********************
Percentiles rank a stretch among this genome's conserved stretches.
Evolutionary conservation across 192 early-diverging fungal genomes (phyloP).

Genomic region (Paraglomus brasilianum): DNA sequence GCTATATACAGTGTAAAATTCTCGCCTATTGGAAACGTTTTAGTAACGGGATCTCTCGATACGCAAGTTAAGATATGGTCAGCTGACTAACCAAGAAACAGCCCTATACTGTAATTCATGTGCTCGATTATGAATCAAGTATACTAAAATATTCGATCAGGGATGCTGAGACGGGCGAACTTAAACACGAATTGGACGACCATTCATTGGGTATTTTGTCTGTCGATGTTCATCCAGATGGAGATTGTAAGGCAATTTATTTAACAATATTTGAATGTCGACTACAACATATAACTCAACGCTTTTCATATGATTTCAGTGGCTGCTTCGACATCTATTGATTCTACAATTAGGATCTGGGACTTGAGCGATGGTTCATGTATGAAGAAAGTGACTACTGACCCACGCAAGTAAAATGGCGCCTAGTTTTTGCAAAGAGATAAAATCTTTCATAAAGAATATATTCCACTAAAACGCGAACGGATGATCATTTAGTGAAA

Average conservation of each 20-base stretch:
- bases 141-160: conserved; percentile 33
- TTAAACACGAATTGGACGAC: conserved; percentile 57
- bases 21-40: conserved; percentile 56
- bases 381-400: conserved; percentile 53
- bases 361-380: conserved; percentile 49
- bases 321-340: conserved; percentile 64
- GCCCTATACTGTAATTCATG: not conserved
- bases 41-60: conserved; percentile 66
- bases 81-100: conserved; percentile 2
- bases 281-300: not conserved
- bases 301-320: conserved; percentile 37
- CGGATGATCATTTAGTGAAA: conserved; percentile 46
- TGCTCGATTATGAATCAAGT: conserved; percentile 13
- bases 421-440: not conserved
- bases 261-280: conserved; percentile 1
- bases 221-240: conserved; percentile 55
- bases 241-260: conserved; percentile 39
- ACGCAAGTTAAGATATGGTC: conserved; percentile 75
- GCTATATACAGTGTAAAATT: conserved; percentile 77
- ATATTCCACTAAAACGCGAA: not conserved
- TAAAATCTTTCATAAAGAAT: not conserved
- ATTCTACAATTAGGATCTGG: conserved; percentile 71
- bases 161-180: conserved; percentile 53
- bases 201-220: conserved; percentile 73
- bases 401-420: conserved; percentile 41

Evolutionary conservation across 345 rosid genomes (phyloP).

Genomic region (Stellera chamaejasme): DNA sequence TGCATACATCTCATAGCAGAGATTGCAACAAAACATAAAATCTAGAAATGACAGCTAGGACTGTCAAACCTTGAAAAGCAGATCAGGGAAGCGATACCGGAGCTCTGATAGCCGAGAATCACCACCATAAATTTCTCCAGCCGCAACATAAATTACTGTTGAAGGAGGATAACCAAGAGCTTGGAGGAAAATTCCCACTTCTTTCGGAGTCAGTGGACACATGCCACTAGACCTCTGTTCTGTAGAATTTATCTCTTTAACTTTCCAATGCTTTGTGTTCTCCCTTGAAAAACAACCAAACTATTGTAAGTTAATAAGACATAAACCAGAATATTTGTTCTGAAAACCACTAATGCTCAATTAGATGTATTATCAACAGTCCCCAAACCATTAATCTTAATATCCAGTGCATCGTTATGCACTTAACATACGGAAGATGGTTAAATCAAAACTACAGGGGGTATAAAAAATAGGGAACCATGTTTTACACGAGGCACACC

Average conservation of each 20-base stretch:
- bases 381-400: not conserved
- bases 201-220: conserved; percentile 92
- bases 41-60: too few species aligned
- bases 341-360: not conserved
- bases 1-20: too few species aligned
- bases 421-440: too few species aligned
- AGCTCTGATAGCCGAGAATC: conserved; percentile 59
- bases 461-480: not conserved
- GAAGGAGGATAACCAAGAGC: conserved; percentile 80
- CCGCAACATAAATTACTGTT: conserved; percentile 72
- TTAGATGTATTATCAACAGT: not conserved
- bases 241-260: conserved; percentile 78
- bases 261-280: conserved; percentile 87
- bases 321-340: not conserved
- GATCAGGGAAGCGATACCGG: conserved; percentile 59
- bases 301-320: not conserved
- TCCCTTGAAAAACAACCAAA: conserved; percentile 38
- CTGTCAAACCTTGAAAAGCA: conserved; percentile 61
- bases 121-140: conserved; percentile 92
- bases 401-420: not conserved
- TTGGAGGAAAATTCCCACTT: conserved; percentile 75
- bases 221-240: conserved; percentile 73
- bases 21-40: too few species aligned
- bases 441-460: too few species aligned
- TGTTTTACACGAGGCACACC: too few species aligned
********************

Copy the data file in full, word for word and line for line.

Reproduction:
Percentiles rank a stretch among this genome's conserved stretches.
Evolutionary conservation across 192 early-diverging fungal genomes (phyloP).

Genomic region (Paraglomus brasilianum): DNA sequence GCTATATACAGTGTAAAATTCTCGCCTATTGGAAACGTTTTAGTAACGGGATCTCTCGATACGCAAGTTAAGATATGGTCAGCTGACTAACCAAGAAACAGCCCTATACTGTAATTCATGTGCTCGATTATGAATCAAGTATACTAAAATATTCGATCAGGGATGCTGAGACGGGCGAACTTAAACACGAATTGGACGACCATTCATTGGGTATTTTGTCTGTCGATGTTCATCCAGATGGAGATTGTAAGGCAATTTATTTAACAATATTTGAATGTCGACTACAACATATAACTCAACGCTTTTCATATGATTTCAGTGGCTGCTTCGACATCTATTGATTCTACAATTAGGATCTGGGACTTGAGCGATGGTTCATGTATGAAGAAAGTGACTACTGACCCACGCAAGTAAAATGGCGCCTAGTTTTTGCAAAGAGATAAAATCTTTCATAAAGAATATATTCCACTAAAACGCGAACGGATGATCATTTAGTGAAA

Average conservation of each 20-base stretch:
- bases 141-160: conserved; percentile 33
- TTAAACACGAATTGGACGAC: conserved; percentile 57
- bases 21-40: conserved; percentile 56
- bases 381-400: conserved; percentile 53
- bases 361-380: conserved; percentile 49
- bases 321-340: conserved; percentile 64
- GCCCTATACTGTAATTCATG: not conserved
- bases 41-60: conserved; percentile 66
- bases 81-100: conserved; percentile 2
- bases 281-300: not conserved
- bases 301-320: conserved; percentile 37
- CGGATGATCATTTAGTGAAA: conserved; percentile 46
- TGCTCGATTATGAATCAAGT: conserved; percentile 13
- bases 421-440: not conserved
- bases 261-280: conserved; percentile 1
- bases 221-240: conserved; percentile 55
- bases 241-260: conserved; percentile 39
- ACGCAAGTTAAGATATGGTC: conserved; percentile 75
- GCTATATACAGTGTAAAATT: conserved; percentile 77
- ATATTCCACTAAAACGCGAA: not conserved
- TAAAATCTTTCATAAAGAAT: not conserved
- ATTCTACAATTAGGATCTGG: conserved; percentile 71
- bases 161-180: conserved; percentile 53
- bases 201-220: conserved; percentile 73
- bases 401-420: conserved; percentile 41

Evolutionary conservation across 345 rosid genomes (phyloP).

Genomic region (Stellera chamaejasme): DNA sequence TGCATACATCTCATAGCAGAGATTGCAACAAAACATAAAATCTAGAAATGACAGCTAGGACTGTCAAACCTTGAAAAGCAGATCAGGGAAGCGATACCGGAGCTCTGATAGCCGAGAATCACCACCATAAATTTCTCCAGCCGCAACATAAATTACTGTTGAAGGAGGATAACCAAGAGCTTGGAGGAAAATTCCCACTTCTTTCGGAGTCAGTGGACACATGCCACTAGACCTCTGTTCTGTAGAATTTATCTCTTTAACTTTCCAATGCTTTGTGTTCTCCCTTGAAAAACAACCAAACTATTGTAAGTTAATAAGACATAAACCAGAATATTTGTTCTGAAAACCACTAATGCTCAATTAGATGTATTATCAACAGTCCCCAAACCATTAATCTTAATATCCAGTGCATCGTTATGCACTTAACATACGGAAGATGGTTAAATCAAAACTACAGGGGGTATAAAAAATAGGGAACCATGTTTTACACGAGGCACACC

Average conservation of each 20-base stretch:
- bases 381-400: not conserved
- bases 201-220: conserved; percentile 92
- bases 41-60: too few species aligned
- bases 341-360: not conserved
- bases 1-20: too few species aligned
- bases 421-440: too few species aligned
- AGCTCTGATAGCCGAGAATC: conserved; percentile 59
- bases 461-480: not conserved
- GAAGGAGGATAACCAAGAGC: conserved; percentile 80
- CCGCAACATAAATTACTGTT: conserved; percentile 72
- TTAGATGTATTATCAACAGT: not conserved
- bases 241-260: conserved; percentile 78
- bases 261-280: conserved; percentile 87
- bases 321-340: not conserved
- GATCAGGGAAGCGATACCGG: conserved; percentile 59
- bases 301-320: not conserved
- TCCCTTGAAAAACAACCAAA: conserved; percentile 38
- CTGTCAAACCTTGAAAAGCA: conserved; percentile 61
- bases 121-140: conserved; percentile 92
- bases 401-420: not conserved
- TTGGAGGAAAATTCCCACTT: conserved; percentile 75
- bases 221-240: conserved; percentile 73
- bases 21-40: too few species aligned
- bases 441-460: too few species aligned
- TGTTTTACACGAGGCACACC: too few species aligned